Lecture 12: 2013/02/14
Questions of the day:
1) How does shyness differ from introversion and social anxiety?
2) How does shyness change across development?
3) What are the benefits of being shy?
4) How can one overcome one’s shyness to achieve valuable goals?
Recent perspectives on shyness
- Cover stories about shyness
- Susan Cain who is lawyer highlight the fact Western society generally is not welcoming shyness
- She had really difficult time because law profession requires something opposite to shyness
- Introversion and extroversion are very salient and most research are among the big 5 traits
- Highlight not only we are willing to accept shyness, there are a lot of positive adaptive qualities seem
to be associated with shyness
More introversion you are, more adaptive to school environment, better decision maker
- Conclusion, at a minimum, we should need both extroverts and introverts in working place, school, etc.
- Extroversion is so idealized in our society so that shyness is not accepted
Introversion and shyness scales
- Shyness is the subset of introversion. Subset of shyness is socially anxious
- The difference with shyness is all the items involved in how you feel around people, meeting new
people (inhibited, anxious)
- Social anxiety (social phobia)
people do not want to talk on the telephone in public
Do not want eat in public area
Do not want call someone who don’t know very weel
Speaking up at a meeting
Also inhibited and anxiety but anxiety is more intense in social phobia
Main difference between shyness and social anxiety is that social anxiety interfering your daily
task Making the distinction
- By some estimates, 30% of all people fall on the introverts end of the temperament spectrum – but it
takes some explaining to understand just what label means. For one thing, introverted does not have to
mean shy, though there is overlap. Shyness is a form of anxiety characterized by inhibited behavior. It
also implies a fear of social judgment that can be crippling. Shy people actively seek to avoid social
situations, even ones they might want to take part in, because they may be inhibited by fear. Introverts
shun social situations because they simply want to be alone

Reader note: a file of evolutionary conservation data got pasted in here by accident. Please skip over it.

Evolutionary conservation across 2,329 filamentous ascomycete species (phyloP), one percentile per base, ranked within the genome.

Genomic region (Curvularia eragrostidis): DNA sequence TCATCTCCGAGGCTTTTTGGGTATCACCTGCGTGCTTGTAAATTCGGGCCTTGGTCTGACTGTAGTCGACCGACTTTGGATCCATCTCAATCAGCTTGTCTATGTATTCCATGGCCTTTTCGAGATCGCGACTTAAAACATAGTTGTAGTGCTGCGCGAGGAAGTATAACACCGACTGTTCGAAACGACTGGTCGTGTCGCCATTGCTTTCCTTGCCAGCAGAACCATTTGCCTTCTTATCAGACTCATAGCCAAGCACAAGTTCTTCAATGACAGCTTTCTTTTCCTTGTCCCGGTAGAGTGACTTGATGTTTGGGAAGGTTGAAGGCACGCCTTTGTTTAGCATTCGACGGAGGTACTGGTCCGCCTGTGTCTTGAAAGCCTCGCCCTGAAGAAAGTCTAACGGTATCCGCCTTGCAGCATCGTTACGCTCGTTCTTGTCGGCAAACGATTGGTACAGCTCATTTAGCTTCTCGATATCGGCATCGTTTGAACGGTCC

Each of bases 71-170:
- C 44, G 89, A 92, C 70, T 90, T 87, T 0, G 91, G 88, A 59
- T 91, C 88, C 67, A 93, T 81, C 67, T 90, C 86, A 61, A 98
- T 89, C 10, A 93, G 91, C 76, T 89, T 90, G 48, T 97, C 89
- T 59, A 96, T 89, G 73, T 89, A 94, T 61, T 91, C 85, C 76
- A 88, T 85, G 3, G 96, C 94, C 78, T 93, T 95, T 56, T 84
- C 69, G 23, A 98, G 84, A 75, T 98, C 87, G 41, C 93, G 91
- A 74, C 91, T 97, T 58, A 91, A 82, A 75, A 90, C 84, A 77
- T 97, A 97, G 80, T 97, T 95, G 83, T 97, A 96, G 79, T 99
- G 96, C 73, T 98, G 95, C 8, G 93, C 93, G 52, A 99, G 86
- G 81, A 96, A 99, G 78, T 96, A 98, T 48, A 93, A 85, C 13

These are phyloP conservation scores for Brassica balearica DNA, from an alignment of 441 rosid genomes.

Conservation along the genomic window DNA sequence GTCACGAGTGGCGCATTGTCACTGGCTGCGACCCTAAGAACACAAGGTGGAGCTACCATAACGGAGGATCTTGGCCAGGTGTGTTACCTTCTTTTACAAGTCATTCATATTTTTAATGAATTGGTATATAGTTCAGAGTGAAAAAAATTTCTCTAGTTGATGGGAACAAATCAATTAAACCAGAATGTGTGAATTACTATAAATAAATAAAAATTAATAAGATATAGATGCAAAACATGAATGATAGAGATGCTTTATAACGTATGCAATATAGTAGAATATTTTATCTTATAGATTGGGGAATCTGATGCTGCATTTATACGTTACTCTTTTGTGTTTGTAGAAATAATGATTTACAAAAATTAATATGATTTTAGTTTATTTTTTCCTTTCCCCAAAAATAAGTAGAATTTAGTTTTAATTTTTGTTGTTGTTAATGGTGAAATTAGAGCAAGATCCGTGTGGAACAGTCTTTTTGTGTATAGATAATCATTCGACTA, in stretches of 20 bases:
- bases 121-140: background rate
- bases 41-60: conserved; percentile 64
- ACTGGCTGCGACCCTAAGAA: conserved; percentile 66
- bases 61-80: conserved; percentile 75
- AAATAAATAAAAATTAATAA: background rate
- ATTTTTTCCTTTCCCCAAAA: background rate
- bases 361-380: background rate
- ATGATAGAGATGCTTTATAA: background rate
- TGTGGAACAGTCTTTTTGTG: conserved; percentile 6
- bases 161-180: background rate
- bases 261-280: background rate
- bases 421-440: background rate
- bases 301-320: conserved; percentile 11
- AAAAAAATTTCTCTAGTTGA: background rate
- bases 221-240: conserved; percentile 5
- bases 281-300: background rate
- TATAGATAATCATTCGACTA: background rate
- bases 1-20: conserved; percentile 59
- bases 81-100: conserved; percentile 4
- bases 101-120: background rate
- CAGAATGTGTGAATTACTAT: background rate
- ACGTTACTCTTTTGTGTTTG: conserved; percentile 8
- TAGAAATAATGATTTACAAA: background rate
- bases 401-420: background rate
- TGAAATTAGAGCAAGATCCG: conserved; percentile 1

An unfairly negative view of shyness ?
- Our culture expects people to be outgoing and sociable. It’s the unstated norm, and against that norm
introverts stand out as seemingly problematic
- Susan Cain talk about how world become more oriented toward extroverts
They put kids into groups and work/study as a group
This is just oriented toward entirely for extroverts
75% of work places, offices are set up as open environment. It really puts the emphasize the face
to face contact with other people
Brian Little Discussing Extraversion and Introversion
- Highlights that extroverts are more likely to be in trouble
- Introverts are better at their academics EXCEPT during kindergarten
Extroverts need engagement (actively involved in learning processes)
Introverts need clarity, order, structural
- Extroverts easily get bored if they are not actively involved in learning processes
- This boringness transform to negative way of “I am stupid”
- If you are introverts, school is structured orderly. You do homework, can ace it.
- If you are extroverts, social aspect of school is the thing you have advantages
- Is this professor introverted or extraverted?
Very extraverted as he acts but he says he’s introvert
Correlates of Introversion
- Talk less when they meet someone new, Less eye contact when interacting, Less firm handshake,
Study in scheduled places, Prefer solitary pursuits, Narrow friendship network, Less likely to emerge
- Listen more, Deliberation helps them make smart decisions, Excel at solitary work, Can be highly
effective leaders with proactive groups
- Research on how we develop expertise one activity that associated with developing expertise is capacity of doing deliberate practice
(structural, goal-oriented tasks that improve your skills)
Most of deliberate work is done alone (self-regulation)
Jerome Kagan’s Inhibited-Shy Child
- Behavioral inhibition
Marked timidity in the face of new events & people